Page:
Id. at 20-21.
In a key interpretive portion of the opinion, the court further explained that the very meaning of the phrase "regular rate of pay" refers to "regular-time" or nonovertime hours:
The foregoing point finds support in the plain meaning of the phrase “regular rate of pay.” As noted, an employee’s regular rate of pay changes from pay period to pay period depending on whether the employee has earned shift differential premiums or nonhourly compensation. Therefore, the word “regular” in this context does not mean “constant.” Furthermore, Labor Code section 510 and the IWC wage orders define the overtime rate of pay as a multiple of the regular rate of pay, thus juxtaposing what is “overtime” and what is “regular.” It follows, then, that the word “regular” in the phrase “regular rate of pay” refers to “regular-time” (i.e., nonovertime). (Cf. Lab. Code, § 515, subd. (d)(2) [arguably using the word “regular” synonymously with the word “nonovertime”].) That interpretation implies that when nonhourly compensation is factored into an employee’s “regular rate of pay,” only nonovertime hours should be considered.
Id. at 21.
The Cal. Supremes bolstered this conclusion by looking to Skyline Homes and Labor Code section 515(d), which provides that the regular rate of pay is “1/40th the employee’s weekly salary” and payment of a fixed salary is deemed to only compensate for nonovertime hours. See id. at 24. These also stand for the proposition that flat sums compensate only for nonovertime hours worked. Id.
The next question was whether the divisor (denominator in the equation) for the flat sum should be forty hours regardless of the actual hours worked, or whether it should be the actual hours worked. The Alvarado court concluded that only actual hours worked should be used because dividing by a full forty hours (regardless of the employee working fewer hours) would “dramatically reducing the overtime pay rates of part-time employees in California”; “would contradict the principle that our state’s labor laws must be liberally construed in favor of worker protection”; and would not further “this state’s policy of discouraging the imposition of overtime work [citation] if we were to permit employers to dilute the value of the flat sum bonuses that their part-time employees earned, fictionally treating those bonuses as if the part-time employees were working fulltime schedules.” Id. at 26-27.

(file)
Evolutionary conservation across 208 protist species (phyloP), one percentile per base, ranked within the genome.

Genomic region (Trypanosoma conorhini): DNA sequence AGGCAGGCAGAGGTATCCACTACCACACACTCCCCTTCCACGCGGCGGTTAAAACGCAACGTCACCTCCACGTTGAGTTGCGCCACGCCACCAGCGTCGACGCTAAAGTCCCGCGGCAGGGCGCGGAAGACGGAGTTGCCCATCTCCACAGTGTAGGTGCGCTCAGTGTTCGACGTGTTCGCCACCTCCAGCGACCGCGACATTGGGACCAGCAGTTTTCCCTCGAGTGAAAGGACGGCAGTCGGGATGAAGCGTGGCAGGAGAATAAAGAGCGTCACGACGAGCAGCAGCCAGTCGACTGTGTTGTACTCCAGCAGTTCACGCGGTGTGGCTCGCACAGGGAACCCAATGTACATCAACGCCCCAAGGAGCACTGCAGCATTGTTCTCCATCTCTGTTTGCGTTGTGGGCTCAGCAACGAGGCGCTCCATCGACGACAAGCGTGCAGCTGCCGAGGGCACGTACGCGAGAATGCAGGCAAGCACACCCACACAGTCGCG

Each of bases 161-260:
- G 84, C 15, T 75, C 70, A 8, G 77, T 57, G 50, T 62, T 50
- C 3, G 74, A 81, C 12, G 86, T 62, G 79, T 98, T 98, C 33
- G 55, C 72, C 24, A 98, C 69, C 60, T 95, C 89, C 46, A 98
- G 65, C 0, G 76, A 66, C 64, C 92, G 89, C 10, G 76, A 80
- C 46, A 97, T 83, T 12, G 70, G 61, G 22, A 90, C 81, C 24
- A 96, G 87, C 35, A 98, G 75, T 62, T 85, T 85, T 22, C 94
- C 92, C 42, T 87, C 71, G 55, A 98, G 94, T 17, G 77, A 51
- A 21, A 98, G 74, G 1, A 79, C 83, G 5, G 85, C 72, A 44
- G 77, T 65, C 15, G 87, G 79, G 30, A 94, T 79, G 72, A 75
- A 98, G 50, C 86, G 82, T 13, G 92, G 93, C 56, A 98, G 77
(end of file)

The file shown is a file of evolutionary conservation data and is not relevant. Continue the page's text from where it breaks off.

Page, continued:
For employees with fixed weekly salaries, the divisor is 40 when determining the regular rate for overtime purposes (salary divided by 40). Id. at 27. But where flat-sum bonuses are involved, for purposes of determining what addition to the regular rate the bonus adds, “the divisor is the number of nonovertime actually hours worked in the relevant pay period.” Id.